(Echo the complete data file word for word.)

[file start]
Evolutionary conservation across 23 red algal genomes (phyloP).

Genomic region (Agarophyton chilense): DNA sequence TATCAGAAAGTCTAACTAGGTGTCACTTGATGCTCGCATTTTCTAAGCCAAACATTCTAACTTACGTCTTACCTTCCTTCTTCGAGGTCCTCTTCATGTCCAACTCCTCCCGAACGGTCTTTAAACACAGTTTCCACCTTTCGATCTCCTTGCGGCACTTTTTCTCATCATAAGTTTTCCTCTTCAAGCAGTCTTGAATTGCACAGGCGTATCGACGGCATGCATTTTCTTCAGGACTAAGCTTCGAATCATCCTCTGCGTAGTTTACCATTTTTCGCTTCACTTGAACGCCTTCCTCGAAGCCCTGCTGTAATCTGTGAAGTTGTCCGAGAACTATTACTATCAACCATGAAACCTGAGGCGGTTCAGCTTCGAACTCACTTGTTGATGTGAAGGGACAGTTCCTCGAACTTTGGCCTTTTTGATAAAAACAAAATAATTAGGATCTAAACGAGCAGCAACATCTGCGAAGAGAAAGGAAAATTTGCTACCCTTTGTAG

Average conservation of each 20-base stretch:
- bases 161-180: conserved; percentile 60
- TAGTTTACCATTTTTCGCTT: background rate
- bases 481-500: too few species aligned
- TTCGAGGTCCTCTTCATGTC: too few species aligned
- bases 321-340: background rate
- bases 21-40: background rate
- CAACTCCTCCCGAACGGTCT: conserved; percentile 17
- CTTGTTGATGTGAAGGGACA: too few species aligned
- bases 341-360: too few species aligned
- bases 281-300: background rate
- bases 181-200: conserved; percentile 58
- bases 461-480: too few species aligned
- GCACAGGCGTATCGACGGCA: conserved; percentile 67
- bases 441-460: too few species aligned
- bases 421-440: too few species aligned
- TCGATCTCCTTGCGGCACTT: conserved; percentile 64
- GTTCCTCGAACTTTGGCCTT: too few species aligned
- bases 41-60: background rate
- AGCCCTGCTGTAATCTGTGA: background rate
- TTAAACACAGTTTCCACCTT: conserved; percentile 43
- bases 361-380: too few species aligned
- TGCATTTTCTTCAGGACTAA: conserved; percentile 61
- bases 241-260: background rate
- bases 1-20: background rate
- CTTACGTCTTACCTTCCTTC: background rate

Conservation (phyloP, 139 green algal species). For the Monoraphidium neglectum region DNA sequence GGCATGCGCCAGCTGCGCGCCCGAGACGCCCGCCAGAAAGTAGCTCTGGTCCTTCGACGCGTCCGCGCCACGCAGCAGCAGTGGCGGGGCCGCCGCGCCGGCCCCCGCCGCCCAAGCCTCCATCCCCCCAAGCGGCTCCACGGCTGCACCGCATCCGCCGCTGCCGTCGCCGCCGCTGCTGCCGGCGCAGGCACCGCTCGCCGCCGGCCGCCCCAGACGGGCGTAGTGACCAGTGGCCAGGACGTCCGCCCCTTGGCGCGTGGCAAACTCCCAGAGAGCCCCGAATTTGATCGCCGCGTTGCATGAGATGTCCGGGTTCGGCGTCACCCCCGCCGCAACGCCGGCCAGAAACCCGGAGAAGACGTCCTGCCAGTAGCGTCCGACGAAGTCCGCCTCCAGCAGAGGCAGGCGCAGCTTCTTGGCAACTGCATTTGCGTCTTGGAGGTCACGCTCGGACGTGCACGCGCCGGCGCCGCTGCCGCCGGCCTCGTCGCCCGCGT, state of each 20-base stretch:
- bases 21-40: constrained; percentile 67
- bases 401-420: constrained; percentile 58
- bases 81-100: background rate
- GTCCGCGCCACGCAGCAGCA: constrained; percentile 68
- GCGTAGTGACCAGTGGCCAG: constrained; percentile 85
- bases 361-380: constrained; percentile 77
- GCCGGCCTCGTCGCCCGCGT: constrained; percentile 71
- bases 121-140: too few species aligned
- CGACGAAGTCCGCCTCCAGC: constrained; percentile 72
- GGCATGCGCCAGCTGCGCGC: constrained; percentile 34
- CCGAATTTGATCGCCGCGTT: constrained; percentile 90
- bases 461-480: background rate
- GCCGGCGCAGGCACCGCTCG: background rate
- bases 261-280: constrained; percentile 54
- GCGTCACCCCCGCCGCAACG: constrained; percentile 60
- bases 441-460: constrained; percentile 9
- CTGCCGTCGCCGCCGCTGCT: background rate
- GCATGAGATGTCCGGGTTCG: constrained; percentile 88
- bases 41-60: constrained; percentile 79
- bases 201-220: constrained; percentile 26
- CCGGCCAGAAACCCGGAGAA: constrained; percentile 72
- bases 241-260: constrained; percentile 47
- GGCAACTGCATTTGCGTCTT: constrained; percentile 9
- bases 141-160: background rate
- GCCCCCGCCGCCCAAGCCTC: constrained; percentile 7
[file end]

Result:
Evolutionary conservation across 23 red algal genomes (phyloP).

Genomic region (Agarophyton chilense): DNA sequence TATCAGAAAGTCTAACTAGGTGTCACTTGATGCTCGCATTTTCTAAGCCAAACATTCTAACTTACGTCTTACCTTCCTTCTTCGAGGTCCTCTTCATGTCCAACTCCTCCCGAACGGTCTTTAAACACAGTTTCCACCTTTCGATCTCCTTGCGGCACTTTTTCTCATCATAAGTTTTCCTCTTCAAGCAGTCTTGAATTGCACAGGCGTATCGACGGCATGCATTTTCTTCAGGACTAAGCTTCGAATCATCCTCTGCGTAGTTTACCATTTTTCGCTTCACTTGAACGCCTTCCTCGAAGCCCTGCTGTAATCTGTGAAGTTGTCCGAGAACTATTACTATCAACCATGAAACCTGAGGCGGTTCAGCTTCGAACTCACTTGTTGATGTGAAGGGACAGTTCCTCGAACTTTGGCCTTTTTGATAAAAACAAAATAATTAGGATCTAAACGAGCAGCAACATCTGCGAAGAGAAAGGAAAATTTGCTACCCTTTGTAG

Average conservation of each 20-base stretch:
- bases 161-180: conserved; percentile 60
- TAGTTTACCATTTTTCGCTT: background rate
- bases 481-500: too few species aligned
- TTCGAGGTCCTCTTCATGTC: too few species aligned
- bases 321-340: background rate
- bases 21-40: background rate
- CAACTCCTCCCGAACGGTCT: conserved; percentile 17
- CTTGTTGATGTGAAGGGACA: too few species aligned
- bases 341-360: too few species aligned
- bases 281-300: background rate
- bases 181-200: conserved; percentile 58
- bases 461-480: too few species aligned
- GCACAGGCGTATCGACGGCA: conserved; percentile 67
- bases 441-460: too few species aligned
- bases 421-440: too few species aligned
- TCGATCTCCTTGCGGCACTT: conserved; percentile 64
- GTTCCTCGAACTTTGGCCTT: too few species aligned
- bases 41-60: background rate
- AGCCCTGCTGTAATCTGTGA: background rate
- TTAAACACAGTTTCCACCTT: conserved; percentile 43
- bases 361-380: too few species aligned
- TGCATTTTCTTCAGGACTAA: conserved; percentile 61
- bases 241-260: background rate
- bases 1-20: background rate
- CTTACGTCTTACCTTCCTTC: background rate

Conservation (phyloP, 139 green algal species). For the Monoraphidium neglectum region DNA sequence GGCATGCGCCAGCTGCGCGCCCGAGACGCCCGCCAGAAAGTAGCTCTGGTCCTTCGACGCGTCCGCGCCACGCAGCAGCAGTGGCGGGGCCGCCGCGCCGGCCCCCGCCGCCCAAGCCTCCATCCCCCCAAGCGGCTCCACGGCTGCACCGCATCCGCCGCTGCCGTCGCCGCCGCTGCTGCCGGCGCAGGCACCGCTCGCCGCCGGCCGCCCCAGACGGGCGTAGTGACCAGTGGCCAGGACGTCCGCCCCTTGGCGCGTGGCAAACTCCCAGAGAGCCCCGAATTTGATCGCCGCGTTGCATGAGATGTCCGGGTTCGGCGTCACCCCCGCCGCAACGCCGGCCAGAAACCCGGAGAAGACGTCCTGCCAGTAGCGTCCGACGAAGTCCGCCTCCAGCAGAGGCAGGCGCAGCTTCTTGGCAACTGCATTTGCGTCTTGGAGGTCACGCTCGGACGTGCACGCGCCGGCGCCGCTGCCGCCGGCCTCGTCGCCCGCGT, state of each 20-base stretch:
- bases 21-40: constrained; percentile 67
- bases 401-420: constrained; percentile 58
- bases 81-100: background rate
- GTCCGCGCCACGCAGCAGCA: constrained; percentile 68
- GCGTAGTGACCAGTGGCCAG: constrained; percentile 85
- bases 361-380: constrained; percentile 77
- GCCGGCCTCGTCGCCCGCGT: constrained; percentile 71
- bases 121-140: too few species aligned
- CGACGAAGTCCGCCTCCAGC: constrained; percentile 72
- GGCATGCGCCAGCTGCGCGC: constrained; percentile 34
- CCGAATTTGATCGCCGCGTT: constrained; percentile 90
- bases 461-480: background rate
- GCCGGCGCAGGCACCGCTCG: background rate
- bases 261-280: constrained; percentile 54
- GCGTCACCCCCGCCGCAACG: constrained; percentile 60
- bases 441-460: constrained; percentile 9
- CTGCCGTCGCCGCCGCTGCT: background rate
- GCATGAGATGTCCGGGTTCG: constrained; percentile 88
- bases 41-60: constrained; percentile 79
- bases 201-220: constrained; percentile 26
- CCGGCCAGAAACCCGGAGAA: constrained; percentile 72
- bases 241-260: constrained; percentile 47
- GGCAACTGCATTTGCGTCTT: constrained; percentile 9
- bases 141-160: background rate
- GCCCCCGCCGCCCAAGCCTC: constrained; percentile 7